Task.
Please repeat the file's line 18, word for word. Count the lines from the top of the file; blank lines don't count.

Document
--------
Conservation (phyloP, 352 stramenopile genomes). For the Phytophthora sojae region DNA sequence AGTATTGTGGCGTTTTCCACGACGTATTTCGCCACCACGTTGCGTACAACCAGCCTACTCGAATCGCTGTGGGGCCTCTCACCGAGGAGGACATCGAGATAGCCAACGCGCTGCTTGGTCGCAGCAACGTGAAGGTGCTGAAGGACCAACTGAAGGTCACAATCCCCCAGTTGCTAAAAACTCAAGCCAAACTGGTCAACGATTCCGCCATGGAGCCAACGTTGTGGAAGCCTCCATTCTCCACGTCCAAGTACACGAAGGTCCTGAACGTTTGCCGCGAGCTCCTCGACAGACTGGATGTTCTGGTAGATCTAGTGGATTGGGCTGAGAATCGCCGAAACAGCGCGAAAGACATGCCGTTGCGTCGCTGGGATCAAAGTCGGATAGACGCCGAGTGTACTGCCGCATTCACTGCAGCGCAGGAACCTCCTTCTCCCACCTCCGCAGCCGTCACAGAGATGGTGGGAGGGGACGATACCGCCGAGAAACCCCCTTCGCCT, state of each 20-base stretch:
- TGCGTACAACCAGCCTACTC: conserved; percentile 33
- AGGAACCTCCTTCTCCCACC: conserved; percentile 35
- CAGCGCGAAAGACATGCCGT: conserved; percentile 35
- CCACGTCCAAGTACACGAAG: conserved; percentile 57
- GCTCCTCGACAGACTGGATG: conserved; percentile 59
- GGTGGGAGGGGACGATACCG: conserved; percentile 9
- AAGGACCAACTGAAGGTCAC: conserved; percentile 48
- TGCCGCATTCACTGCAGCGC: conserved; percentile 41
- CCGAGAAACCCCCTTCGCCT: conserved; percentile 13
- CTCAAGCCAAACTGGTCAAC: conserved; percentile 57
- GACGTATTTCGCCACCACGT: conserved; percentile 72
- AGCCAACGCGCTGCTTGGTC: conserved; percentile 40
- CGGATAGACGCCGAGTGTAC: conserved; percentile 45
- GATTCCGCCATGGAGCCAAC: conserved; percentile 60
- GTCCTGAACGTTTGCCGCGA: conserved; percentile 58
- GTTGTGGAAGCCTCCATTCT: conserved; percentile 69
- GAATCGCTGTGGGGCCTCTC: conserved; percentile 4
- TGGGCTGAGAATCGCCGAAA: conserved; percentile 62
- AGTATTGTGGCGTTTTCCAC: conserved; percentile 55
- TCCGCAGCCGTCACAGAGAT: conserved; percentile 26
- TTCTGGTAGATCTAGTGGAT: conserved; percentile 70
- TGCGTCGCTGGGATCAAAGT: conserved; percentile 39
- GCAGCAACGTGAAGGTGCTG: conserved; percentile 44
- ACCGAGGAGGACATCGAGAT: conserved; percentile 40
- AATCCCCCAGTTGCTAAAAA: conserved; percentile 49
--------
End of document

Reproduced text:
- GAATCGCTGTGGGGCCTCTC: conserved; percentile 4